Types You Don't Control 12 exercises

Should You Use Declaration Files to Store Your Types?

A common misconception in TypeScript projects is the belief that all type definitions should be put inside .d.ts files.

The assumption is that there should be a index.ts file for implementation and a types.d.ts file for types:

// index.ts
import { Example } from "./types";
type Examp

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00:00 A common pattern that I see a lot in TypeScript and TypeScript repos out in the wild is that people look at the .d.ts file extension and they think, ah, this is where I should put all of my types. So I should have two different files. I should have index.ts on the left

00:18 hand side here, where I'm actually have my implementation. And then on the right hand side, I have my .d.ts files, which is where I put my types. Now this is a mistake. This is not correct because .d.ts files, they're really about

00:34 making global alterations to the scope in TypeScript. That's their purpose. And they're all about, um, like they're an ambient context, which we've seen defined before that is basically global in nature. You can change that by adding an export as we've also seen, but this isn't

00:52 quite right. Now, I think this is just very, very common. This is just a common misconception that people have when they first get into TypeScript. This is where you should put your types. But in fact, what you should be doing is all of your files should be .ts files if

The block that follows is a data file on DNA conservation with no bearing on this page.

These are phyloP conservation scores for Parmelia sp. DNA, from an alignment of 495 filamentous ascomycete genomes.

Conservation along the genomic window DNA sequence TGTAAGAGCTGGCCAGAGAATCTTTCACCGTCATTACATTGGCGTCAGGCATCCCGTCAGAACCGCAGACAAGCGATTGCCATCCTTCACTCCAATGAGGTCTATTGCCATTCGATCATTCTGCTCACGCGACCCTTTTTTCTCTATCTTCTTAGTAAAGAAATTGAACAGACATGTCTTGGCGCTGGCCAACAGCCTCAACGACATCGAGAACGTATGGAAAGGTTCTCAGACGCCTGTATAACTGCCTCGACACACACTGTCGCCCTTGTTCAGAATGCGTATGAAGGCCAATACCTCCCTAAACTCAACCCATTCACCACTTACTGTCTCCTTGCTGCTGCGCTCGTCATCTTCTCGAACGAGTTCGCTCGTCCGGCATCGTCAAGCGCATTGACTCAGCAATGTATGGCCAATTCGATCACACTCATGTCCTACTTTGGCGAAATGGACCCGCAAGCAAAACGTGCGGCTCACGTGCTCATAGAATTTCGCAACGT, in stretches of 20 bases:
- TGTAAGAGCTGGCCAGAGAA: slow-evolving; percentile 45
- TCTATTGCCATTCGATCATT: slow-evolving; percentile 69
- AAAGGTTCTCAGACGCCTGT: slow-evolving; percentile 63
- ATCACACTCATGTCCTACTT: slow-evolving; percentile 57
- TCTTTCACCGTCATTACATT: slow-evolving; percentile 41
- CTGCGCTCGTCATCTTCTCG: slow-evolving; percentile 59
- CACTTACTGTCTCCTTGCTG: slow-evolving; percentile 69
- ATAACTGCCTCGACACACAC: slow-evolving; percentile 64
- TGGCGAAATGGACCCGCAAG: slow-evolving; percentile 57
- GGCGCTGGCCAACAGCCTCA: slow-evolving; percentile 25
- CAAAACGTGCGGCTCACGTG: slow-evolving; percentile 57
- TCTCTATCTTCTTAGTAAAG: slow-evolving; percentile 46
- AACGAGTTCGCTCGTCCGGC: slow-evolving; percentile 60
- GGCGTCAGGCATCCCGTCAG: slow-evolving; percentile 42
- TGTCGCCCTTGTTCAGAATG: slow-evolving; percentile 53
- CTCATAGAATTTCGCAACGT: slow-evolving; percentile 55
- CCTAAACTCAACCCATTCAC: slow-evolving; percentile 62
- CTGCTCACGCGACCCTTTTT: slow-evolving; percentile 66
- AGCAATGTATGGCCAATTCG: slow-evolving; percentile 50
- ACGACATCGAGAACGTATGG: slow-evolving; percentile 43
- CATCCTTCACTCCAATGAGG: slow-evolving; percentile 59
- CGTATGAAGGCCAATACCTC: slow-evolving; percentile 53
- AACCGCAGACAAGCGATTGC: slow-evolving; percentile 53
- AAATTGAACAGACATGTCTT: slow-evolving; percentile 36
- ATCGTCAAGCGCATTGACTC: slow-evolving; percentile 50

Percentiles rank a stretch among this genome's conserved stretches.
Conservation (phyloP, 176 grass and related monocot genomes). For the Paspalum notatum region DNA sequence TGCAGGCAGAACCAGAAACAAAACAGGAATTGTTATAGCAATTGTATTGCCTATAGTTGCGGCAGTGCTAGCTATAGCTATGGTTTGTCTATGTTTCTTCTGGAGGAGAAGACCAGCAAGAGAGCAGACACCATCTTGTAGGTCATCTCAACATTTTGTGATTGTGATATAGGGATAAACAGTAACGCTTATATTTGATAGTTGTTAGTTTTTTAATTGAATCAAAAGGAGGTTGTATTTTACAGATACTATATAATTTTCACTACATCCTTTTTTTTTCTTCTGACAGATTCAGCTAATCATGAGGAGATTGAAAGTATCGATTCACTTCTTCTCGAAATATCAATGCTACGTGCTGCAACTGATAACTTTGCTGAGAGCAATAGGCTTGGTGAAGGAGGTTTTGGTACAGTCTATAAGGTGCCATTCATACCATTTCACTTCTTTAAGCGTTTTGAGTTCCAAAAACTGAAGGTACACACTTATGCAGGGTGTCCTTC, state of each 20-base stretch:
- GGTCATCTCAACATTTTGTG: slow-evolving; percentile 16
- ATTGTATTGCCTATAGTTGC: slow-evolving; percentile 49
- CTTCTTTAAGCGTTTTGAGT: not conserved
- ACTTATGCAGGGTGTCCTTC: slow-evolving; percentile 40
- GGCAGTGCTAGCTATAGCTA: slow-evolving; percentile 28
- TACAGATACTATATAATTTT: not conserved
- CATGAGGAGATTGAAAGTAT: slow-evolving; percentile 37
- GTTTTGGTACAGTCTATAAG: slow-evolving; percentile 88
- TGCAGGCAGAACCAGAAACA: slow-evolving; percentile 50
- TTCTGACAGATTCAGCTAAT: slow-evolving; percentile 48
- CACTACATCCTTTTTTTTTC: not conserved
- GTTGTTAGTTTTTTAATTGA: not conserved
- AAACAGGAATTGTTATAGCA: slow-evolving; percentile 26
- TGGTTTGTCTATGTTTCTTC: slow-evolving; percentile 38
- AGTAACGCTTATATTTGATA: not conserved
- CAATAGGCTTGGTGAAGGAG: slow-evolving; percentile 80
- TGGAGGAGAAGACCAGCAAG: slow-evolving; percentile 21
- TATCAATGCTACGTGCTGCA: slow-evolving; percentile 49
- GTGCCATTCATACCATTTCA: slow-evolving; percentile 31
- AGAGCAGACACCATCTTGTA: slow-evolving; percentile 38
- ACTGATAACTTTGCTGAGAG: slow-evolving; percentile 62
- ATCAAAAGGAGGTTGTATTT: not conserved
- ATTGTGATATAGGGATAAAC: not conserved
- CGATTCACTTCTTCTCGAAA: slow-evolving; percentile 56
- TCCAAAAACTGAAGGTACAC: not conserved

01:06 they're supposed to be modules. Now, I think like the reason for this is that first of all, we've got skip lib check true in most projects. This means that you should keep your .d.ts files down to a minimum to make sure that as much of your code is type checked

01:21 as possible. The second reason is that like I've asked the TypeScript team this, and they, they think they just don't understand why people would do this in the first place. This is not what d.ts files are for. .d.ts files are for making global alterations or for describing

01:37 JavaScript as we've seen. And so if you're doing this, I would recommend putting them immediately into just .ts files. You can just say, okay, I've got my .d.ts file here. I just changed the extension and now it's a .ts file. Bam. Has exactly the same syntax.

01:55 And if I get something wrong here, then it's actually going to warn me instead of if I had this as a .d.ts file, where it just wouldn't warn me. I just lose a whole bunch of errors and I'm referencing strig instead of string there. Grim. So make sure that if you spot

02:13 this in a project, convert them immediately into .ts files, unless you notice that they're doing anything kind of like global in there. And if you do see global stuff, sure, that's fine to live in a .d.ts file, but actual modules, nah, keep them in .ts files.